RE: watch your language! (or don't)

Subject: RE: watch your language! (or don't)
From: "Downing, David" <DavidDowning -at- Users -dot- com>
To: "TECHWR-L" <techwr-l -at- lists -dot- techwr-l -dot- com>
Date: Fri, 6 May 2005 10:32:25 -0400

There's a similar stereotype for people with Philadelphia accents. In
case anyone isn't familiar with the sound of the Philadelphia accent,
I've heard it said that in Philadelphia, a woman named Ann and a man
named Ian will go through klife having their names pronounced the same
way. Someone also said that in a Philadelphia yoga club, you'll find
people sitting around in the lotus position going, "EE-ewwwmmmm."

-----Original Message-----
From: Blount, Patricia A [mailto:Patricia -dot- Blount -at- ca -dot- com]
Sent: Thursday, May 05, 2005 10:09 AM
Subject: RE: watch your language! (or don't)

It's not just Southern accents that are so ridiculed. Those of us with
New York accents are often looked upon as Soprano-ish gangsters or
uneducated muggers.

For me, it's never been a problem until I began working here. I'm often
ridiculed (publicly!) for how I pronounce certain words. In fact, one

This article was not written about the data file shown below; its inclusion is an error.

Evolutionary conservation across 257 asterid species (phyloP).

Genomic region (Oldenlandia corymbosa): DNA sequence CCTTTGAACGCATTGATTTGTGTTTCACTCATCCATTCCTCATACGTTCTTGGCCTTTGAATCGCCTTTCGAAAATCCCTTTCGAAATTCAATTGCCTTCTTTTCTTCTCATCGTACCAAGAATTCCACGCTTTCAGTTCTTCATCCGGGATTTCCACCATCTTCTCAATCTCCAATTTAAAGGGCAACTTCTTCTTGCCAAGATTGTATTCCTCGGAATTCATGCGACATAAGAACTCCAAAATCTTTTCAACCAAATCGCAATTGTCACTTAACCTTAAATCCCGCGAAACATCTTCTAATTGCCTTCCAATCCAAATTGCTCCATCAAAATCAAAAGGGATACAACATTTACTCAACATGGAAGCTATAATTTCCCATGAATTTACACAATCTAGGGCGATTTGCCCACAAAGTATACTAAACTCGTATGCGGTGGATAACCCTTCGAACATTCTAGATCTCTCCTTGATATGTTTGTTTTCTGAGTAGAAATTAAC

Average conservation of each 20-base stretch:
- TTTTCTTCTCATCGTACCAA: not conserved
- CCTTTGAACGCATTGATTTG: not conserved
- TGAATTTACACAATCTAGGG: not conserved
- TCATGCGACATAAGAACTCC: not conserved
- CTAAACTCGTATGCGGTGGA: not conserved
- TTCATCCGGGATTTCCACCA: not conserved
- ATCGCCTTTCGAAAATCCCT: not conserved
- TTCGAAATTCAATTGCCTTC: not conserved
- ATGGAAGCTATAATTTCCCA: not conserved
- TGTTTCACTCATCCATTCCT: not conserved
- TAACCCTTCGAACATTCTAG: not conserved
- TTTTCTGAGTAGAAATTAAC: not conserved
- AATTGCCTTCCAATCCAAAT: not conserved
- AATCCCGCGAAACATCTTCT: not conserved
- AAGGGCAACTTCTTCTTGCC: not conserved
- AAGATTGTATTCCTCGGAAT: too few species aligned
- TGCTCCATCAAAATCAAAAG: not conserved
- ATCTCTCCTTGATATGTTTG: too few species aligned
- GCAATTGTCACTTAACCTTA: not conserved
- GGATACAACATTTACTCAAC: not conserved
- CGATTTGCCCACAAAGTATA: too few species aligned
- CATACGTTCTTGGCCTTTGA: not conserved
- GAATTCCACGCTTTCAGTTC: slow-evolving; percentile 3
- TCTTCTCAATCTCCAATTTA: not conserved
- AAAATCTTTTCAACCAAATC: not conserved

former boss stopped a staff meeting in order to spell the word "drawing"
on a white board in front of 15 colleagues, complete with diacritic
marks. Turns out, I say "drawering." ExcuUUUuuuse me.

I went so far as to investigate the costs of accent eradication, similar
to the speech lessons actors receive, but found it way too prohibitive.
With practice, I have been able to keep my Rs and Gs to eliminate
guttural slang like "computa, mutha, fatha, sista, doin', goin', ee-in'
(which is "eating" minus the "T"), dawg, and gotta" etc. from my speech.
And, quite honestly, while few of us walk around sayin' (oops) - saying
- "Fuhgedaboutit," I must admit that the "for" sound is still among the
most difficult for me to make. It tends to come out "faw".

The level of concentration required to monitor how I sound is so great,
I often forget my own points in mid-sentence! So, I've decided to stop
sweating so much over how others perceive my speech when I'm among old
colleagues. For new folks, however, I do my best to make a good first
impression, but the truth is, I'd rather that the right message have a
"street" sound to it than risk saying something wrong.

Fran Drescher
(nah, it's really Patty Blount)

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